Looking for an affordable SSD but demand a high-performance controller? Kingston’s SSDNow V300 is shaping up to be just that. Powered by a SandForce SF-2281 controller and paired with Toshiba’s 19nm Toggle-based NAND, it’s an aggressive entrant for its price-point. Let’s check it out.
As with any value-oriented product, the largest issue comes down to price. At the time of this writing, the bare 120GB drive can be had for $101 from a of couple retailers, with the various kits adding another $10-15 onto that. This gives it the distinction of not only being the lowest-cost SF-2281-powered SSD around, but for the present time also the highest performing SSD at its price-point. Cheaper options either use a cut-down budget Marvell controller with lower performance, or use TLC NAND which suffers from both lower write performance and lower NAND endurance. As always, prices change daily, but Kingston has priced the V300 aggressively against its direct competition and other well-regarded brands.
It wasn’t that long ago that SF-2281 powered SSDs could only be found in flagship and mid-range drives that fetched a price premium, yet today it is one of the most widely used controllers still on the market with even Intel still releasing new consumer drives based upon the controller. With the SSDNow V300 family, Kingston is introducing a high-performance controller it is already familiar with and packaging it with leading 19nm process NAND to deliver a low-cost budget SSD. At its given pricing, the V300 is competing directly against several SSDs that are utilizing the first generation SandForce controller (SF-1200) as well as several partially cut-down Marvell controllers – neither of which would come close to the V300’s performance.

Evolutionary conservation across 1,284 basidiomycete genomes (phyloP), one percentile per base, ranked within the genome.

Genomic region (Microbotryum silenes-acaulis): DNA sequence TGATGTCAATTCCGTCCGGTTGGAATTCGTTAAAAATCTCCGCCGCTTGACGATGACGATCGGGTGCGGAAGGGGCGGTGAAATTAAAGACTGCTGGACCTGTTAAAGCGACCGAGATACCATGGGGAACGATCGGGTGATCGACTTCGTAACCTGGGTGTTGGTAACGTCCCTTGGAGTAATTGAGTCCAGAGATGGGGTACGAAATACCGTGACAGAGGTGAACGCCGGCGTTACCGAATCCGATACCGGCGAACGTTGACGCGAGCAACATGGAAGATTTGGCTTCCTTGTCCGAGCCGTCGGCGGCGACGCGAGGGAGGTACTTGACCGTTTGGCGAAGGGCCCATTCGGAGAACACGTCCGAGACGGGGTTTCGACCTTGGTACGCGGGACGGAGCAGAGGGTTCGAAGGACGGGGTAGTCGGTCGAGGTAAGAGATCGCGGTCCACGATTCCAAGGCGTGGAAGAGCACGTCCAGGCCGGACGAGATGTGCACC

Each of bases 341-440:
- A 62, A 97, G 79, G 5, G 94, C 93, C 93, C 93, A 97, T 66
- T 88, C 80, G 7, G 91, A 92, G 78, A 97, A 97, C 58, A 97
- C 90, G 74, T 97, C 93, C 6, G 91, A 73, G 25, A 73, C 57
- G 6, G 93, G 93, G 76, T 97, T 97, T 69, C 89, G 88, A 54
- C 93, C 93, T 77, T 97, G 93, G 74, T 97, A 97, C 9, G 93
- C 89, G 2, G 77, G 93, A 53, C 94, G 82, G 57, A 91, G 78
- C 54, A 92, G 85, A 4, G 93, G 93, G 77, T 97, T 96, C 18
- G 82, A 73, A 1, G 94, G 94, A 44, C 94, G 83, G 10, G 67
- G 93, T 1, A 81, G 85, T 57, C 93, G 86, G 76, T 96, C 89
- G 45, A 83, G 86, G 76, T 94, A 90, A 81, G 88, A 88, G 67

That said, there are a few points to mention regarding SandForce controllers. They rely on data compression to achieve best performance, so things like compressed files, Jpegs, MP3s, or some videos won’t benefit well, but then again, not many consumers buy SSDs to clutter them up with those kinds of files. They also rely on over-provisioning in order to maintain drive performance, which has the most notable impact in that SF-2281 drives are sold at 60/120/240GB capacities instead of 64/128/256GB – the user loses a few gigabytes of capacity that other controllers don’t hog.
Lastly, even though LSI bought up SandForce and several years have been devoted into firmware updates and controller revisions, there is simply no denying that SandForce is still stuck with the old stigma about device stability that it originally created for itself. Given the wide diversity of controllers and system configurations that exist, there’s a slim chance the occasional consumer may run into a problem however unlikely that may be. Even so, we have no qualms recommending SF-2281 based drives and I personally have been using a pair of them for some time in my own desktop. I have not experienced any issues a firmware update and changing the port to a native Intel controller did not resolve.
Kingston’s SSDNow V300 series delivers mid-range solid-state drive performance at budget solid-state drive prices. When in the market for a budget-friendly SSD, we would definitely recommend the V300 as long as it maintains its aggressive price positioning. For example, at the moment the Kingston flagship HyperX 3K 240GB slots in cheaper than the 240GB V300 on Newegg, so there isn’t any reason to not just upgrade to a HyperX 3K – but that just goes to show prices are everything in the budget SSD market and that it pays to look around.
Given Kingston’s extensive history in the SSD market and its aggressive prices yet strong mid-range performance, the V300 should certainly be at the top of your SSD list when searching for a new affordable SSD.